If you’re shocked to see “niche” and “fashion blogger” in the same sentence, listen up.
Just because your content focuses on a topic that everyone is talking about, doesn’t mean it has to be what everyone is talking about. For example, I love The Fashion Bomb because it covers fashion with a focused lens on multicultural designers and the African American influence on the fashion industry. That’s very different than, say, Brooklyn Blonde - who I also follow, but for different reasons.
When you create a laser focus for your brand (within an already defined subject matter, like, say “fashion”), you immediately do two things: (1) attract an entire little world of thousands - and sometimes millions - of people who care about that one specific tiny aspect of the industry and (2) attract brands who are looking for influencers that are the “perfect fit” - an influencer who covers their niche exclusively and really well.
Every minority fashion designer, stylist, and brand who aims to target AA women who love high end fashion knows to go to Claire of The Fashion Bomb, because she’s created a very clear niche within the fashion vertical. Find your own bomb ass point of view, and you’ll also find your own little pot of gold.
Get your engagement up!
We all know that in the blogging world, engagement is worth just as much as money, because (some say) engagement converts to dollars. For the savvy brand that is paying you, engagement is the fastest way for them to understand whether or not your personal brand voice is strong enough to actually inspire action in your followers. So, if your followers are not liking, commenting or sharing your stuff, it’s time to get your engagement up.
The fastest way to do that, of course, is to re-evaluate your personal brand voice. Do you have a strong POV that connects to a very specific tribe (see above)? Can you identify what makes your platform different from everyone else in your “lane” (i.e. your lane could be food, fashion, or whatever it is you’re an expert in)? If you can’t answer these questions, it may be time to get crystal clear on your brand so your audience can really begin connecting.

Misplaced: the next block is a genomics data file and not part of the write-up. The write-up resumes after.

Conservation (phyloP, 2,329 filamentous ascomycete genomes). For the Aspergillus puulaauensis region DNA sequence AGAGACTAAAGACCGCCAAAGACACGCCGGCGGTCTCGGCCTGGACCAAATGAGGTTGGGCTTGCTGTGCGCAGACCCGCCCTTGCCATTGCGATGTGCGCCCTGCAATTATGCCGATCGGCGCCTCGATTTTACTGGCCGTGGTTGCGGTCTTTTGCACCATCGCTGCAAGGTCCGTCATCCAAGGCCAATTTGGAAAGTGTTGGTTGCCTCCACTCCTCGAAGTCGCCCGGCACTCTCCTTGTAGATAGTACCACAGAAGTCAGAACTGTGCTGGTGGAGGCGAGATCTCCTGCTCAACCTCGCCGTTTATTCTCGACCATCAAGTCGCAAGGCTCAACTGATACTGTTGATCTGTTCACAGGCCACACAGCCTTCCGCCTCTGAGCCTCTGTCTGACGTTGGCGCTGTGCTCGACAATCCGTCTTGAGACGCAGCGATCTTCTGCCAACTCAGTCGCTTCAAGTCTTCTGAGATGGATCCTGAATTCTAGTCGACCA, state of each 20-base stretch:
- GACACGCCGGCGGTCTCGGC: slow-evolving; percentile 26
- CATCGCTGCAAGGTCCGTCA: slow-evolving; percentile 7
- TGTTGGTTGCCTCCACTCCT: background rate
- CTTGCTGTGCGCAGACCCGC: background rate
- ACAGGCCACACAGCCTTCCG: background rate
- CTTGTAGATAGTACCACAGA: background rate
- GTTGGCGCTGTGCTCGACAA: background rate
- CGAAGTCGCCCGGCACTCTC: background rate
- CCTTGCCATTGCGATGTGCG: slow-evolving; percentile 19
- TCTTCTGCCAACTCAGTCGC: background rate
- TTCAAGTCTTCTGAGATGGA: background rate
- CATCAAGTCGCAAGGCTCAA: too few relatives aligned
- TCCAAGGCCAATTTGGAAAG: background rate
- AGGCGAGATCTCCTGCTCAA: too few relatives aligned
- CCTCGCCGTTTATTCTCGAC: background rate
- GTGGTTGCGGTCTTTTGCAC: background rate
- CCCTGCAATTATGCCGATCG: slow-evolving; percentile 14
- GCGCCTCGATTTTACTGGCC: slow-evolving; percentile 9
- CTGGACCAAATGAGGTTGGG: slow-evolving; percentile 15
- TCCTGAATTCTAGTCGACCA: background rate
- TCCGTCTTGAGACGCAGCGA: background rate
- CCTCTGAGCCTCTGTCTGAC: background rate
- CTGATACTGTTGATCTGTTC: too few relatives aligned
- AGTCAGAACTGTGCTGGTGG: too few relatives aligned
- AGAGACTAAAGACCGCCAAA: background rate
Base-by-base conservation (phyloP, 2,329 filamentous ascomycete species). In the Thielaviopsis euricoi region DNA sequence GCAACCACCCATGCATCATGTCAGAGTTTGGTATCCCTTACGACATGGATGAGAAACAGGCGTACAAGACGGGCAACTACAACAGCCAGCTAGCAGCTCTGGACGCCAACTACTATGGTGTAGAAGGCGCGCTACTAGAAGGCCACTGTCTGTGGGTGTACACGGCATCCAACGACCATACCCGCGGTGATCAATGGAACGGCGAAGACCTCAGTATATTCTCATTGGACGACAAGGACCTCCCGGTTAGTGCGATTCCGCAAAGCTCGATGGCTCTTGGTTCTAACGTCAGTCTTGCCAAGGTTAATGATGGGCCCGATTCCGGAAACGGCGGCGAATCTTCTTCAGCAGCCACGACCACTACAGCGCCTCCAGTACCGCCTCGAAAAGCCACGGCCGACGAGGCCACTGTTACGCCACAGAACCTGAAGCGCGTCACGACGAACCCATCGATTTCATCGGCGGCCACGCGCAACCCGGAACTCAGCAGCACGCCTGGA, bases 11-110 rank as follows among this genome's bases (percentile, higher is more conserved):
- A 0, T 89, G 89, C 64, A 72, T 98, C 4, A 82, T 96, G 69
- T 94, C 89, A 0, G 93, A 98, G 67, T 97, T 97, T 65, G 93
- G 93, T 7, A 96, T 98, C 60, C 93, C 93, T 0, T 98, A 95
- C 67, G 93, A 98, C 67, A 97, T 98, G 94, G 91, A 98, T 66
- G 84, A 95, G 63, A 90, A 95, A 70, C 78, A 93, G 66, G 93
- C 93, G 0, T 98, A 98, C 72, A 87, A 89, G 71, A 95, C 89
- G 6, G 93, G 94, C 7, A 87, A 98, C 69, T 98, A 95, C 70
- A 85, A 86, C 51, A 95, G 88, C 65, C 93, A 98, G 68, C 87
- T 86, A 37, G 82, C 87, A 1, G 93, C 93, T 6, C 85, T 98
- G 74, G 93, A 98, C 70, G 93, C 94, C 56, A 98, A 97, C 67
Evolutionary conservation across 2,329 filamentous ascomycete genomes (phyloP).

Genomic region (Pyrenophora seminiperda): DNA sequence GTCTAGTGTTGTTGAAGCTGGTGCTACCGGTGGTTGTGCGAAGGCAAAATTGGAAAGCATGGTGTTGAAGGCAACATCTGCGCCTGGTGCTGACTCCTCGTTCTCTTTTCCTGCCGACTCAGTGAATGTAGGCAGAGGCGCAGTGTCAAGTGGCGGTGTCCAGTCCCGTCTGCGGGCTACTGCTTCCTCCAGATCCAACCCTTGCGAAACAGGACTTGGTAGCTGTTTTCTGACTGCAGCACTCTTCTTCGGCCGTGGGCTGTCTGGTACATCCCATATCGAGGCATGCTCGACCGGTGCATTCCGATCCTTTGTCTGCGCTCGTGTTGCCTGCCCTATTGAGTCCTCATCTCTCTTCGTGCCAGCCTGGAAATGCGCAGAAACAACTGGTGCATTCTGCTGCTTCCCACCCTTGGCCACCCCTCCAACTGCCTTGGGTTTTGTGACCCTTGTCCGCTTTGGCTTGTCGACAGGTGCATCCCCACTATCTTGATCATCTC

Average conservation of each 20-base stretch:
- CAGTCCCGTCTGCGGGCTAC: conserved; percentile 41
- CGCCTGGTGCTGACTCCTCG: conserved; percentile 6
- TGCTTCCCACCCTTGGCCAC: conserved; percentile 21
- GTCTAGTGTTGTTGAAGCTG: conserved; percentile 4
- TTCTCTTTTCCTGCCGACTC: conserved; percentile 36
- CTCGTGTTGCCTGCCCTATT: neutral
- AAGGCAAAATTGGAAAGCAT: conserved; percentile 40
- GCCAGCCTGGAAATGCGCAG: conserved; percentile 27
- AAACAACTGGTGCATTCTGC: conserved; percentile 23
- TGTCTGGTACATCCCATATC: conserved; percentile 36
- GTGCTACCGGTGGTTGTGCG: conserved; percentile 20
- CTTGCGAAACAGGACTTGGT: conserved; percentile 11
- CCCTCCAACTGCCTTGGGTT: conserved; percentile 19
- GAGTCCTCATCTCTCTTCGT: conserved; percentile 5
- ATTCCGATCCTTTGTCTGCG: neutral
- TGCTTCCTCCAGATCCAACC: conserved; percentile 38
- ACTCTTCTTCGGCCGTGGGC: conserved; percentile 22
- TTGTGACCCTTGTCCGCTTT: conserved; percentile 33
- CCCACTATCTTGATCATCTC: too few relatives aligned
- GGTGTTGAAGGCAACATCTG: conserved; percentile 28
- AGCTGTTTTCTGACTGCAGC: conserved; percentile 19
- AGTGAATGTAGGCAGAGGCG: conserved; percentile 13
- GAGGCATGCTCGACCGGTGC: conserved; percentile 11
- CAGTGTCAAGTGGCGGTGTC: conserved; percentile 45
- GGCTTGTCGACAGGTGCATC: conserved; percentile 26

Network like it’s ‘99
Ok, don’t put on a ill-fitting boxy suit and kitten heels - unless, of course, you’re doing it in a trendy type of way. Do, however, go out of your way to actually meet and get to know people who work in the marketing department for the brands you really want to work with. At risk of oversimplifying it all, many brands are more likely to hire influencers when they’re easy to find. And the easiest way to for a brand marketer to find an influencer is to, well, actually know them.
Of course, don’t create friendships with brand people in creepy ways, but next time you find yourself at Create + Cultivate or at a PR event, make a point of introducing yourself to someone on the marketing team of the brands that are in attendance. Then, offer them a little *free* value (snap a picture of their product activation and share with your followers, Instagram-live an interview with the marketing person on site, etc.). Free love goes a long way. And if I had a dime for every time I hired an influencer to do work for a brand because I personally loved them and they were always willing to support the brand… well, I’ll stop with that analogy. You get the point. Build bridges.